Multiphysics simulation enhances electronics system design
Mike Demler, Technical Editor - December 15, 2010
Simulation of electronic circuits and systems has long focused on the analysis of electrical signals: voltage or current waveforms for analog engineers and binary bit patterns for digital engineers. Now that IC density has grown into the billions of transistors, however, on-chip management of power dissipation has become more critical. You must also consider the physics of how that power converts into performance-degrading heat. Verification of system performance and reliability requires analysis of both thermal and electrical conduction, involving modeling of materials that you previously may have ignored, and the physical interaction from a chip to its package and surrounding environment.
Meanwhile, many of the highest-growth applications for electronics involve control of illumination. New technology for flat-panel displays, LED lighting, solar energy, and high-speed interconnect requires analysis of the physics involved in electro-optical behavior.
Divide and conquer
Multiphysics simulation is a tool for analyzing systems with disparate physical behaviors that disparate mathematical models describe. The physical behaviors may be intentional components of a design, such as in electromechanical or electro-optical systems, or they may be an unavoidable aspect of the physical realization, as is the case for most electrothermal behavior. Approaches to simulation also vary—from co-simulation of tightly coupled systems to a divide-and-conquer approach that uses specialized tools and languages for each domain and APIs (application-programming interfaces) to pass data between the various models.
With everything from toothbrushes to our cars now using embedded electronics, multiphysics is a hot topic. Multidomain simulators, on the other hand, have been around for a long time. The earliest commercial multidomain tool is Analogy’s Mast language, which debuted in 1986 and still finds use in Synopsys’ Saber simulator.
Lee Johnson, business-development manager at Synopsys’ Saber unit, sees an increasing emphasis on total system design with a focus on the components that surround the chip. Multiphysics simulation is gaining most of its traction, Johnson says, because of the many bidirectional interdependencies and interactions that occur in such systems. With electronic actuation replacing hydraulics in many vehicles, multiphysics simulation is necessary for modeling the interaction between controllers and their loads.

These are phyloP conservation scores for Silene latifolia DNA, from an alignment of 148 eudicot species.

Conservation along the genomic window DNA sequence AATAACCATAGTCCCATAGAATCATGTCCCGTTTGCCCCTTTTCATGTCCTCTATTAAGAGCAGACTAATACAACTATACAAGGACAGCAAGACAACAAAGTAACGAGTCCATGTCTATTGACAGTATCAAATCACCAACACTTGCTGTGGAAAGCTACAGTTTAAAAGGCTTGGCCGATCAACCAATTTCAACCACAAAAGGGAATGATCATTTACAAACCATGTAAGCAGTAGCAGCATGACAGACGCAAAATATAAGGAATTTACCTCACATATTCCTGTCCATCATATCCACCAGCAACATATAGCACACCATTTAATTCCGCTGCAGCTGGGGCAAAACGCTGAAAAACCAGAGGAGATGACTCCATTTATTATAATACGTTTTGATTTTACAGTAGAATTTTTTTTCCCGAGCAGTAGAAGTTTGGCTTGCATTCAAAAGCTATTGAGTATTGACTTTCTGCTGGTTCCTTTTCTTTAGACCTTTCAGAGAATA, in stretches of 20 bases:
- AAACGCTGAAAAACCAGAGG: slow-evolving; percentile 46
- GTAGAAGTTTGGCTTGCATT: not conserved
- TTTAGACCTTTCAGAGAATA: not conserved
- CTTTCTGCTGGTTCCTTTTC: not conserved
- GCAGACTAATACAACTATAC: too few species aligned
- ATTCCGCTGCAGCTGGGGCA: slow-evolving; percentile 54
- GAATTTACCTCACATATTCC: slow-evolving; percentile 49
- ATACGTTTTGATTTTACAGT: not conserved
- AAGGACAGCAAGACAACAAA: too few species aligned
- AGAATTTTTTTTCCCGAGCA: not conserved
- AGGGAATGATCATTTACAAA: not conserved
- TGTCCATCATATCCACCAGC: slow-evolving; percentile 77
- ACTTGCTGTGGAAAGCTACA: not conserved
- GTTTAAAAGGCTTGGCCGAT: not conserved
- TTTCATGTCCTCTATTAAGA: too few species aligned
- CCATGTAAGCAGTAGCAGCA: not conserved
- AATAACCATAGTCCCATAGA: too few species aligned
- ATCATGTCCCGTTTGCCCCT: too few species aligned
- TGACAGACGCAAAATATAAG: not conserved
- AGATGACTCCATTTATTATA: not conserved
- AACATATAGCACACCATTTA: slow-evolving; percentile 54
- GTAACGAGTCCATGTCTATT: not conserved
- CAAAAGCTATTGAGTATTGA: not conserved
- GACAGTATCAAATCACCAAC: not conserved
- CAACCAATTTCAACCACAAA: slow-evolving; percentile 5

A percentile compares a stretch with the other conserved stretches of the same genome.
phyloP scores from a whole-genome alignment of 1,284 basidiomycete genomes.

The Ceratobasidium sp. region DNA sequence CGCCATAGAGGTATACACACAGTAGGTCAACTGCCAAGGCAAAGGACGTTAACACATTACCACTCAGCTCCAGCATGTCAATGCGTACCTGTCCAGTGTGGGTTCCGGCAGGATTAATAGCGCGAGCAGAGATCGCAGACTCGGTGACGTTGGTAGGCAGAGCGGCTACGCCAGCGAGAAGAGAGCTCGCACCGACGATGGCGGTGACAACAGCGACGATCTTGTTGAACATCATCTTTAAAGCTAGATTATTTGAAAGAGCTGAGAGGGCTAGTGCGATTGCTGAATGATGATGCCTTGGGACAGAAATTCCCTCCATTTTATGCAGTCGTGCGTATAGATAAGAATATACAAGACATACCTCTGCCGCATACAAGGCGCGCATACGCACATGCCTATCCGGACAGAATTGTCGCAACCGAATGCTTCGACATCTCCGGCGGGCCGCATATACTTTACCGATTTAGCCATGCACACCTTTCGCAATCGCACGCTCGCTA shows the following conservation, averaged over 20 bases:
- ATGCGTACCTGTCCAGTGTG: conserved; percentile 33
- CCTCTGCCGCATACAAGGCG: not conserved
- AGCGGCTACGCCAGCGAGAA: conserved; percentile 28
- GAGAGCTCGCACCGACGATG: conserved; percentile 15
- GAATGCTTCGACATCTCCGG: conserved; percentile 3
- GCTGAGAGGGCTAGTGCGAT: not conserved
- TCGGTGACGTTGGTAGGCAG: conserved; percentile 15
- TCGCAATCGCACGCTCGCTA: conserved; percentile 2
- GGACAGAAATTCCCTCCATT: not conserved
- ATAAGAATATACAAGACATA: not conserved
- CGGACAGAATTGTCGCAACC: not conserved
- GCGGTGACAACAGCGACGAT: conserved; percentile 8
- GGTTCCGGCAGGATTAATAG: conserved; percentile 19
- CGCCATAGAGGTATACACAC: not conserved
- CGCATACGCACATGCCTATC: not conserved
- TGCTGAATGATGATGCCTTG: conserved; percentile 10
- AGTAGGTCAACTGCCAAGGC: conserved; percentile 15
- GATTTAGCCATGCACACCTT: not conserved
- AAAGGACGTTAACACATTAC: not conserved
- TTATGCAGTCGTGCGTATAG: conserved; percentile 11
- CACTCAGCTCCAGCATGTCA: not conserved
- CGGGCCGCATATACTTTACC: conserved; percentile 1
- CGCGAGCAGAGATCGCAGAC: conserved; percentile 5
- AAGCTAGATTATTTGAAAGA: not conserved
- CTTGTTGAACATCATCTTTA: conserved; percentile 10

The trend toward the development of “green” energy is also creating new applications for multiphysics simulation, requiring sophisticated models to incorporate solar arrays and new battery technologies. The ability to integrate high-voltage components, combining electrical and electromagnetic behavior with electrothermal characteristics, thus becomes a necessity in high-power systems.
Darrell Teegarden, business-unit director at Mentor Graphics, says that system complexity is making it more difficult for his customers to design products. A complete system design commonly involves embedded software, an RTOS, sensors, actuators, a DSP, and energy sources. Teegarden, co-author of The System Designer’s Guide to VHDL-AMS (Reference 1), sees accelerating interest in system-modeling languages because of the need to describe behavior across multiple disciplines.
Modeling remains the biggest challenge, however, relying on experts in each domain to choose the language that best fits their piece of the overall system. The divide-and-conquer approach may involve executable UML (unified modeling language) to generate C code, Spice for analog components, or data-driven models from engineering tests of prototypes. The Mentor SVX (SystemVision X) client environment eases the job by providing an interface to National Instruments LabView software for test-program development and execution throughout the design cycle.
The SVX virtual-execution environment dynamically connects domain-specific modeling and software tools over a secure, managed signal channel. A C/C++ API makes it easy for embedded application software to interact with models of control systems, multiphysics subsystems, sensors and actuators, and analog and digital electronics.
Engineers have routinely limited the analysis of the impact of temperature variation on an IC design to corner analysis, which entails varying the simulated temperature for the whole chip or function block from nominal to the hot/cold extremes of a device’s operating range. Corner simulation operates on the assumption that the chip substrate is an isothermal surface and that there is no variation in either the lateral or the vertical directions through the various insulating and conductive materials. With the higher levels of integration in today’s SOCs (systems on chips), especially the increasing number of RF and analog-and mixed-signal functions, that assumption no longer holds.